Hurdles During Test Implementation

While few laboratories mentioned unmet needs for commercial reference materials, one of the main issues reported in the analytical phase was the finding of appropriate negative and positive control samples, and validation of different ranges of positivity of cases (Table 4). The search of appropriate positive and negative controls for IHC to evaluate the sensitivity and specificity of the test is often a challenge to laboratories. Control material has previously been reported to be highly variable and often suboptimal in EQA schemes specifically designed to assess IHC staining quality [49]. In this case, participation to EQA schemes that provide feedback on both the staining quality as well as interpretation of the final test outcome could further enhance performance.

One other hurdle that was frequently reported is the selection of the appropriate test method. Besides the inclusion of all required markers and variants, other factors such as costs, turnaround time, and complexity should be considered. For instance, even though several commercial kits for mutation analysis have the advantage that they include a positive and negative control, they only report the test outcome and users have limited insight into troubleshooting without contacting the manufacturer (Table 4). Over time however, EQA schemes have reported on an increased use of NGS [28, 29, 31]. In the meantime, NGS-specific EQAs have been organized and guidelines for NGS implementation were established [22-24, 50, 51]. The implementation of multi-parallel techniques brings along additional challenges. As such, one of the main issues reported in the survey was the analysis of complex bio-informatics data. This is a well-described issue. Also, it is expected that laboratories might outsource this part, resulting in additional concerns on how to ascertain the quality of the TTP [10]. Laboratories are also faced with difficulties on how to report variants of unknown significance for the various markers tested, for which some institutes have already established a molecular tumor board to guide therapy decision making.

The selected method of analysis should also be carefully validated for the pre-analytical conditions, which is another barrier reported during test implementation. Besides ctDNA analysis, pre-analytical conditions in FFPE are also essential to the test outcome, as the fixation type and duration, decalcifying reagents, instrumentation for tissue processing, and estimation of the minimum number and area of neoplastic cells in relation to the assay sensitivity, have all been reported to affect molecular pathology tests [19]. Indeed, laboratories who reported to have problems in the pre-analytical phase have previously been shown to encounter technical failures in future tests, possibly due to an inadequate selection of tumor cells for further analysis [32]. A framework for EQA schemes designed to assess the pre-analytical phase has been established [52], however remains difficult to date due to the intrinsic heterogeneity of tissue materials, ethical constraints and limited availability of sending blood samples, and the distribution of prepared samples that omit parts of the earliest test phases.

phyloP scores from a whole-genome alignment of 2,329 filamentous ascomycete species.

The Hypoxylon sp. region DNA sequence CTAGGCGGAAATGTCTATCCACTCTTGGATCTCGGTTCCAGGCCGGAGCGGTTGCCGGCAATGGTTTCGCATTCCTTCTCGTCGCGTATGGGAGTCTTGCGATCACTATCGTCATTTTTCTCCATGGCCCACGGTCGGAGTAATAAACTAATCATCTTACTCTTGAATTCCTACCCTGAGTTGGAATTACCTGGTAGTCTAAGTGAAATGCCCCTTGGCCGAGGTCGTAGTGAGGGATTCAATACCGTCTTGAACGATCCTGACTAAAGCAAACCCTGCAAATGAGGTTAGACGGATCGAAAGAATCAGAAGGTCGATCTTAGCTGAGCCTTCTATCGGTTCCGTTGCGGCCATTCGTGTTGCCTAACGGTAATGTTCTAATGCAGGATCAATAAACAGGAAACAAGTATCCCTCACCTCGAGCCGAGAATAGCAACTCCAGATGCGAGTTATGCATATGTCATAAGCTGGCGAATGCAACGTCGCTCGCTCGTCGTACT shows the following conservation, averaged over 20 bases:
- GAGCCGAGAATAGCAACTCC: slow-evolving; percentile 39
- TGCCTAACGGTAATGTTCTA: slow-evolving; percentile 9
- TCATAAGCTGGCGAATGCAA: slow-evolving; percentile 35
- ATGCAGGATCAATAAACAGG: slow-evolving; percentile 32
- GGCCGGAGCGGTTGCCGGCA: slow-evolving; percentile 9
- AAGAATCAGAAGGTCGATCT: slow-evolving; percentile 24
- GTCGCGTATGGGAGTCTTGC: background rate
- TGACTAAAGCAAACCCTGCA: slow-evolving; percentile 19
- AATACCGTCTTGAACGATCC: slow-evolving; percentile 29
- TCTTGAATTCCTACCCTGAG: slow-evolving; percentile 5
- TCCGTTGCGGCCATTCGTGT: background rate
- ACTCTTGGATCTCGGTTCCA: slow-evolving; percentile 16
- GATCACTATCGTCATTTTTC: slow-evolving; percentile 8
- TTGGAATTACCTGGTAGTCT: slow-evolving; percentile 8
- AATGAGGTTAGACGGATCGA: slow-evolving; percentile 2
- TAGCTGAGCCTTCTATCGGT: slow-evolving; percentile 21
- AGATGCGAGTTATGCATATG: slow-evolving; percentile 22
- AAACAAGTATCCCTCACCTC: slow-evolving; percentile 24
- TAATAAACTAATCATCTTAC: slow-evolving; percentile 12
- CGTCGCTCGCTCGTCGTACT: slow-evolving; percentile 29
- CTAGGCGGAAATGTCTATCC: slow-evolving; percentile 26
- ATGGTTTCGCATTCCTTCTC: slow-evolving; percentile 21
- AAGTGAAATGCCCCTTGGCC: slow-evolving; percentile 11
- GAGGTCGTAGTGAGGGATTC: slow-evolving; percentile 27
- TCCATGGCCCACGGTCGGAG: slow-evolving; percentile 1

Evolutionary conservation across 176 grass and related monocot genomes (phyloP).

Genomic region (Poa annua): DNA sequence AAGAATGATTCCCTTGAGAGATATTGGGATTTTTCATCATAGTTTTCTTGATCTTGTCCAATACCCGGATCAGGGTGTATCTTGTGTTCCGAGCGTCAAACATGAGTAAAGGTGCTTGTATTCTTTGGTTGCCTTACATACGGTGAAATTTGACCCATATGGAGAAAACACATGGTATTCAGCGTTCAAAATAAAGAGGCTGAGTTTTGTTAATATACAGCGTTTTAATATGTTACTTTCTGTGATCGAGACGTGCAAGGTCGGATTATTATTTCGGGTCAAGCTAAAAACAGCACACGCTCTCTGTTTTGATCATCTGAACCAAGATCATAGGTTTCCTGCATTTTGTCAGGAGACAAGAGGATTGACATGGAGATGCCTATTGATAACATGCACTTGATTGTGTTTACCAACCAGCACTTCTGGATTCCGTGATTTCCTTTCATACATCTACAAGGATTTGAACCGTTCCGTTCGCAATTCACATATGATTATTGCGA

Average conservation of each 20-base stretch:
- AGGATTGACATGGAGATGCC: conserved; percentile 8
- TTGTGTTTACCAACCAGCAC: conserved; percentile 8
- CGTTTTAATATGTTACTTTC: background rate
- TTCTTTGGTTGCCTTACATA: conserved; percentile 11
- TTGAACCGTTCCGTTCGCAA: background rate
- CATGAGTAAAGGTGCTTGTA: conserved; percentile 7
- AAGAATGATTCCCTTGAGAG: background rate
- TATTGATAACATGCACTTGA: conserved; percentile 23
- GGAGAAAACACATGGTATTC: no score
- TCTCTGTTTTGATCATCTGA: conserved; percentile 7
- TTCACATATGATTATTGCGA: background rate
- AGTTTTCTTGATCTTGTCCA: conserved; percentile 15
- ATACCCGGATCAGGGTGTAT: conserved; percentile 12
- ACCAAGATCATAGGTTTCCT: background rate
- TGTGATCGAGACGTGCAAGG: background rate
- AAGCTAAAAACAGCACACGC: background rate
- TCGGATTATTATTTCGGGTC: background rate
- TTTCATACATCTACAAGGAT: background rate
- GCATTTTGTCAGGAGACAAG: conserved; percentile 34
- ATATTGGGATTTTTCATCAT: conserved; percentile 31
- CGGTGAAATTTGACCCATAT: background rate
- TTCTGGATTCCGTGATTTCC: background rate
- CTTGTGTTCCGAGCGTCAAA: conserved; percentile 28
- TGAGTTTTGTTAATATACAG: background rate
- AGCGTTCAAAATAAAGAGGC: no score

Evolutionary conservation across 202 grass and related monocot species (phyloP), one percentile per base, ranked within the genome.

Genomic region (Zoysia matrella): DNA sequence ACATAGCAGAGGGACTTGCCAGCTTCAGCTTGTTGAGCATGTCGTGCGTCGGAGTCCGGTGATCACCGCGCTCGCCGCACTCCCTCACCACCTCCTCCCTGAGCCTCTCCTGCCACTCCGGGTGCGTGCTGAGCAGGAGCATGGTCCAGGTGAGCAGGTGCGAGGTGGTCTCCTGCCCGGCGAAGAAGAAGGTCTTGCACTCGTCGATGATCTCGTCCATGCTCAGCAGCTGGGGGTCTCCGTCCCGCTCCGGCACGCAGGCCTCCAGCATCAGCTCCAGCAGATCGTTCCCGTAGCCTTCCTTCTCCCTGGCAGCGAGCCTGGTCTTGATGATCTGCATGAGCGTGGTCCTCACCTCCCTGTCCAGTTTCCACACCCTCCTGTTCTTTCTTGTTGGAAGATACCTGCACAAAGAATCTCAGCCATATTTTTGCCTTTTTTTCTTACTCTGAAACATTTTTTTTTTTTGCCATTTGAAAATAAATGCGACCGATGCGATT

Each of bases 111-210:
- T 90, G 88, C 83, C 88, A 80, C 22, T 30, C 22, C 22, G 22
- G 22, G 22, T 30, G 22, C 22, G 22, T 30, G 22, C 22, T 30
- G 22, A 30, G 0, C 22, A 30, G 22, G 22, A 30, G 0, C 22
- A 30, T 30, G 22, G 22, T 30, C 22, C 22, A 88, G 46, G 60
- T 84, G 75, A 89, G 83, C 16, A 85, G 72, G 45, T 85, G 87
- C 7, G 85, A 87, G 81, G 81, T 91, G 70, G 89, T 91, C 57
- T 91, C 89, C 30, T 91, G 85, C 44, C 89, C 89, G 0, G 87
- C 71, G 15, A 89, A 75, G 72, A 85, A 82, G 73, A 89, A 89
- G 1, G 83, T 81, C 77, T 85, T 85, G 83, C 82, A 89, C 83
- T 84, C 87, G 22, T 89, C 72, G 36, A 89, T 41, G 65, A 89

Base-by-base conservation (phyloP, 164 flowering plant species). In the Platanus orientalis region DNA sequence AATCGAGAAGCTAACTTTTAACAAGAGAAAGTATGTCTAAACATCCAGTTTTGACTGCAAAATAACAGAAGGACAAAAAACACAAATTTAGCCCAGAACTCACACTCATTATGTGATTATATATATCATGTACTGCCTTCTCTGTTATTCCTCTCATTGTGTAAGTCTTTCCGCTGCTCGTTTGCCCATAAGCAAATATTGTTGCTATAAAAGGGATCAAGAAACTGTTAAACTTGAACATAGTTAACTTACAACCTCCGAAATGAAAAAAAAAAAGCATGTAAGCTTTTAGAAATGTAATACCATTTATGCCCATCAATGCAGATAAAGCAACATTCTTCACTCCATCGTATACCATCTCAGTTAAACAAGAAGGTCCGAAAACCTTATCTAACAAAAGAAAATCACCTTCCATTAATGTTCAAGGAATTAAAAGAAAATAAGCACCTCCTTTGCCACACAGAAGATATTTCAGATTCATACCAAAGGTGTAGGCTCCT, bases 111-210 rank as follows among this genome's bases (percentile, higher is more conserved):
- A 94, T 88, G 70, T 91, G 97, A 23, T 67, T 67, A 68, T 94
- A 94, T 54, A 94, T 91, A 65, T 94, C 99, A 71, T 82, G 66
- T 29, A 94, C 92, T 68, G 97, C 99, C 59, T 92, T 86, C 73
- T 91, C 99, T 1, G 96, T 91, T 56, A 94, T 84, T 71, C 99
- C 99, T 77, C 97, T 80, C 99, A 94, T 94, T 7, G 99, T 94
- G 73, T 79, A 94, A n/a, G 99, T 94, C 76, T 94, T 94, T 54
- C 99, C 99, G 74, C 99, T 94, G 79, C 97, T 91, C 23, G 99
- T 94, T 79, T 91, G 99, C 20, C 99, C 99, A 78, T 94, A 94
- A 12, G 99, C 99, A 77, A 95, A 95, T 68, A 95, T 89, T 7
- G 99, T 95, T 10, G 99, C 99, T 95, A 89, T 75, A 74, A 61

Finally, hurdles such as increased workload and costs or accompanying staff limitations might further contribute to determine a laboratory’s test selection, and confirm previous findings where higher test volumes resulted in increased personnel errors [32]. Interestingly, laboratories in the USA were more likely than non-US laboratories to cite resource limitations as challenges [34]. Access to appropriate testing techniques for predictive biomarkers differs, as their reimbursement varies by the local health care systems in Europe [53]. The vast complexity of the many available markers and tests in molecular pathology compared to other medical diagnostic fields further adds to these inequalities. In the Netherlands, it has been suggested that a regionally coordinated approach may assist in organizing complex molecular testing, but first involves the development of capacity, logistics, and information sharing in centers, which is more likely to become adopted when outstanding issues on the reasoning, costs, cost–effectiveness, and reimbursement are adequately addressed [54].

Conclusions

Molecular pathology is a continuously evolving field, and many markers and techniques have become available over time. This study presents benchmark data on procedures and practices of validation or verification for European laboratories who recently adopted new methods, markers (PD-L1) or sample types (ctDNA). The study revealed that documentation of validation/verification procedures and guideline adherence was higher but not limited to accredited institutes. The reported hurdles stressed the importance of further quality efforts to aid laboratories with test interpretation of complex data, controlling pre-analytical variables, and the selection of appropriate control materials.

Acknowledgements

We would like to thank the ESP and IQN Path for the joint organization of the NSCLC, mCRC and ctDNA EQA schemes, and the laboratories for completing the survey. We thank Nicola Normanno and Francesca Fenizia for the joint master thesis project at the National Cancer Institute, Fondazione G. Pascale-CROM in Mercogliano, Italy.

Author’s contribution

CK and EMCD conceived and designed the study set-up. CK was responsible for survey creation and result collection. JDS drafted the survey, contacted the institutes and collected the data for the nine additional institutes. CK analyzed and interpreted the data and was responsible for writing of the manuscript. All authors critically revised the text for important intellectual content.

Disclosures

The authors have no relevant conflicts of interest to declare.

Funding

Not applicable.